What, Why and How
Process of Fertigation
When we wet our field through directly from well or canal water, water flows forcefully over the surface and depending on the force would cover the surface faster but penetration into the soil would be much less. With development of drip systems localized water irrigation is possible. In the drip method water falls drop by drop therefore surface covering is less and penetration into the soil and root zone is more. This trickle irrigation then restricts development of root zone to the wet zone. And this has enabled modification to the age old methods of fertilization management.
Fertigation, as the name implies, is the process in which fertilizers are being applied with the irrigation water: Fertilization + Irrigation. The fertilizers are dissolved complete in irrigation water in advance, kept in stock tanks and then delivered to soil. Fertigation also implies use of drip system for delivery of irrigation water. Advantages of the fertigation method over other fertilization methods are:
Advantages of Fertigation
- Fertilizer application is more accurate and uniform
- Fertilizers are applied to specific areas, where they are needed
- Nutrient are immediately available to plants
- Uptake of nutrients by roots is improved
- It using lower rates of fertilizer
- It saves labor
- It helps to save water, because plants develop a healthier root system
- Nutrient losses are minimized
Factor consideration for Fertigation
- Fertilizers compatibility with each others.
- Fertilizers solubility in water or other media.
- Types of fertilizers to be used whether dust, solid or liquid.
- Number of stock tanks.
- Injection ratio or injection time.
- The use of chelates.
- Interaction of fertilizers with water (endothermic reactions, reactions with elements present in water).
Interaction in Fertilizers
Some fertilizers interact to form insoluble compounds and precipitates. This causes clogging in drip lines and also obstruct nutrients. For example calcium containing fertilizers mixed with sulfates or phosphates would form insoluble compounds. Solubility of fertilizers in water also means that more than that fertilizer can not be mixed in water otherwise precipitation would occur. Generally, solubility increases with increase in temperature of water. To obviate precipitation, the exact number of stock tanks needs to be provided so that incompatible fertilizers are stored separately and injected separately in the drip lines. As an example, farmer needs to fertilize with MAP, Calcium Nitrate, Magnesium sulfate and Potassium nitrate then 3 tanks would be required: 1. Tank for MAP 2. Tank for calcium nitrate + potassium nitrate and 3. Tank for Magnesium sulfate.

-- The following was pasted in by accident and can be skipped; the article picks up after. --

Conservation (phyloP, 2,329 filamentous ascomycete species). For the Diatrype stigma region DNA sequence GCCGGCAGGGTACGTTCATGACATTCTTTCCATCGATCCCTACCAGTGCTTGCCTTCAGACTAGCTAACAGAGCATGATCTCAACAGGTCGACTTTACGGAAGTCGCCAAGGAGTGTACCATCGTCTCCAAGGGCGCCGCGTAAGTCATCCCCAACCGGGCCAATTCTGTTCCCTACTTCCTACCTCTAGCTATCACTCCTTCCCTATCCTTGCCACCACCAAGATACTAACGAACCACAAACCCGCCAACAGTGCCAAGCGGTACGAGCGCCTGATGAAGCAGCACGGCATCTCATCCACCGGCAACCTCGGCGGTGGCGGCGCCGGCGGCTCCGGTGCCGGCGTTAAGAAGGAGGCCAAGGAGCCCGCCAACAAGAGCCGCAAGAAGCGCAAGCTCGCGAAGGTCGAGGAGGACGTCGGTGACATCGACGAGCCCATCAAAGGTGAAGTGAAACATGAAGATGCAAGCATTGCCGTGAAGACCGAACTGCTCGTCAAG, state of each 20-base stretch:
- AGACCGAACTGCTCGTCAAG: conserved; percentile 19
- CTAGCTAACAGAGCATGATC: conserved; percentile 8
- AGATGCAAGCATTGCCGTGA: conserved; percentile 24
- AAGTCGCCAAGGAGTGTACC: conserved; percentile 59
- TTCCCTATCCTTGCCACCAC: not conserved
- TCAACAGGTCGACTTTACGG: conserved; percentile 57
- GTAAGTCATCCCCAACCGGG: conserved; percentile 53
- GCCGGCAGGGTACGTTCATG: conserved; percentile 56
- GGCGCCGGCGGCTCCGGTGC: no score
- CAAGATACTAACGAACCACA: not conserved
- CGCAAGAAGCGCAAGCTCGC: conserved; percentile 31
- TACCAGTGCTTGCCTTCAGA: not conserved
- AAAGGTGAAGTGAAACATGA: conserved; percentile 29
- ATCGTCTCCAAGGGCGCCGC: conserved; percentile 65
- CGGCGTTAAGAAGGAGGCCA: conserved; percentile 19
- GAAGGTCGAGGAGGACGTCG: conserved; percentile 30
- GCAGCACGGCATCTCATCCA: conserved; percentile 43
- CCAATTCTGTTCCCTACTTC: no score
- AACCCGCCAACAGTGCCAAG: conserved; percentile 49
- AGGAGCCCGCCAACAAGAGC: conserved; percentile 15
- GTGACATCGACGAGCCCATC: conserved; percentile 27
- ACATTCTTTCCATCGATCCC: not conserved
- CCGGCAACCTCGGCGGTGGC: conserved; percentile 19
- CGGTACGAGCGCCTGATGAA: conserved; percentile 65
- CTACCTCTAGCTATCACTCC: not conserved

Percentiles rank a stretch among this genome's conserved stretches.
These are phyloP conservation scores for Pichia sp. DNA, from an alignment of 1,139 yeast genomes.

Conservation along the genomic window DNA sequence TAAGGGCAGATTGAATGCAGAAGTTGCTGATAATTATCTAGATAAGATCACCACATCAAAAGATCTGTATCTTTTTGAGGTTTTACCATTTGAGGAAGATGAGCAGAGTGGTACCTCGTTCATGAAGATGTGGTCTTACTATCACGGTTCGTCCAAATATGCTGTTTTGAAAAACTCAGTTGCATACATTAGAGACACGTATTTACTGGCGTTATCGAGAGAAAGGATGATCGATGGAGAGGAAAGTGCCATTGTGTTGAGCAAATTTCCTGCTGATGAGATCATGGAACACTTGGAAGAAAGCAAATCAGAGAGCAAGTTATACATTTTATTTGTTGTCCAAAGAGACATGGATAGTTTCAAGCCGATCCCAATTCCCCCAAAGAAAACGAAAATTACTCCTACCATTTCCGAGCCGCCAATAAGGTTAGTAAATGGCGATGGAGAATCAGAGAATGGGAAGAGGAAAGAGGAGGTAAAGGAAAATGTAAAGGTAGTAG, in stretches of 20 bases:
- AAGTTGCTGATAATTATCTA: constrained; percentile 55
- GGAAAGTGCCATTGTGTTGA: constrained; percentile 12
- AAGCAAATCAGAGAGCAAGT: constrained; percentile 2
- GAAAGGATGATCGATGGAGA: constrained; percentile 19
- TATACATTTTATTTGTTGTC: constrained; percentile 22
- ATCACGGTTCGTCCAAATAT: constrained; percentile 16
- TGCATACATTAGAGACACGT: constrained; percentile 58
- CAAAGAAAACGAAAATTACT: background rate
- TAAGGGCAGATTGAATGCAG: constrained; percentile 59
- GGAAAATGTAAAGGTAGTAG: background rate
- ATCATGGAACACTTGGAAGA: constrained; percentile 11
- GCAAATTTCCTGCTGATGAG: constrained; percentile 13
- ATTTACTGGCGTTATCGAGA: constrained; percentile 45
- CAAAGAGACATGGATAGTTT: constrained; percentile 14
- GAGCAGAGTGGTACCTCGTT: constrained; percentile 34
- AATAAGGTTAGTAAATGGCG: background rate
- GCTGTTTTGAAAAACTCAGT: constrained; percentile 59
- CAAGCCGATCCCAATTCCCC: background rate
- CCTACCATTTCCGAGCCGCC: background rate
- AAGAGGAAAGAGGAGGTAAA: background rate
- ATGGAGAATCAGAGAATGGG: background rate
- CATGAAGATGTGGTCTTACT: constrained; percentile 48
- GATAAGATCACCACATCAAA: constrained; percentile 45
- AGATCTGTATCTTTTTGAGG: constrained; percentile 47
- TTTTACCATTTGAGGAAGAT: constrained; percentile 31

Solubility of Fertilizers
|Solubility of fertilizers gm/liter indicative figures only|
|Fertilizer / Temperature (C˚)||10||20|
|MAP (Mono Ammonium Phosphate)||295||374|
|MKP (Mono Potassium Phosphate)||180||230|
There are two fertigation approaches: the Quantitative Fertigation and the Proportional Fertigation. There is of course a simpler method by putting the fertilizer tank above ground and then fertigation takes place through drip lines with gravity. This is not considered here.
The quantitative approach is commonly used in open fields. The grower first decides how much fertilizer has to be applied per area (e.g. kg/ha, lbs/acre). This quantity of fertilizer is then delivered through the irrigation water. A bypass fertilizer tank is a simple method for fertigation in this method. Initially the concentration of nutrient is greater and decreases as water irrigation continues.
The proportional approach is the choice of most persons. Here, a defined quantity of fertilizer stock solution is injected into each unit of water flowing through the irrigation system., lbs/gal).
Nutrient levels are determined by their concentration in the irrigation water. Most growers who use fertigation, use units of ppm (parts per million) or mmol/l. the farmer here is concerned only with concentration of nitrogen in parts per million (ppm) without regard to area of cultivation whether in sq. feet, sq. yd or sq. m. etc. this ppm method means fertigation is applied at every or nearly every water irrigation. The lb/Area is utilized when fertigating crops spread over the field and here the actual area is calculated. Say the farmer thinks that 100 kg/total area is required by his crop so he could do so by giving 20 kg/week for 5 weeks or 10 kg/week for 10 weeks.
TIMING of fertigation
Fertigation should start after all the drip lines are full with plain water. After fertigation is over, plain water should be run through drip lines so as to clear away all fertilizers from the drip lines. Run acid through the drip lines occasionally to clear the drip lines and drip points.
The following timings would be helpful:
- Time taken by water from start to reach the furthest emitter say 15 minutes
- Time from injection of fertigation say 30 minutes
- Time taken for fertilizer to reach the last emitter say 15 minutes
- Time taken to flush the drip lines say 15 minutes
Thus total time for fertigation cycle is 75 minutes. Now if it takes a total of 90 minutes to fully irrigate with water, then the fertigation should be after 15 minutes after the irrigation cycle.
Effect of fertigation on soil pH
Basic fertilizers like calcium nitrate, sodium nitrate would increase the pH of the soil; neutral fertilizers like potassium chloride, potassium nitrate, potassium sulfate would have no effect and acidic fertilizers like sodium nitrate, ammonium nitrate, DAP, MAP and urea would decrease the pH of the soil. For irrigation pH range of 6.5 to 7.5 is considered ideal.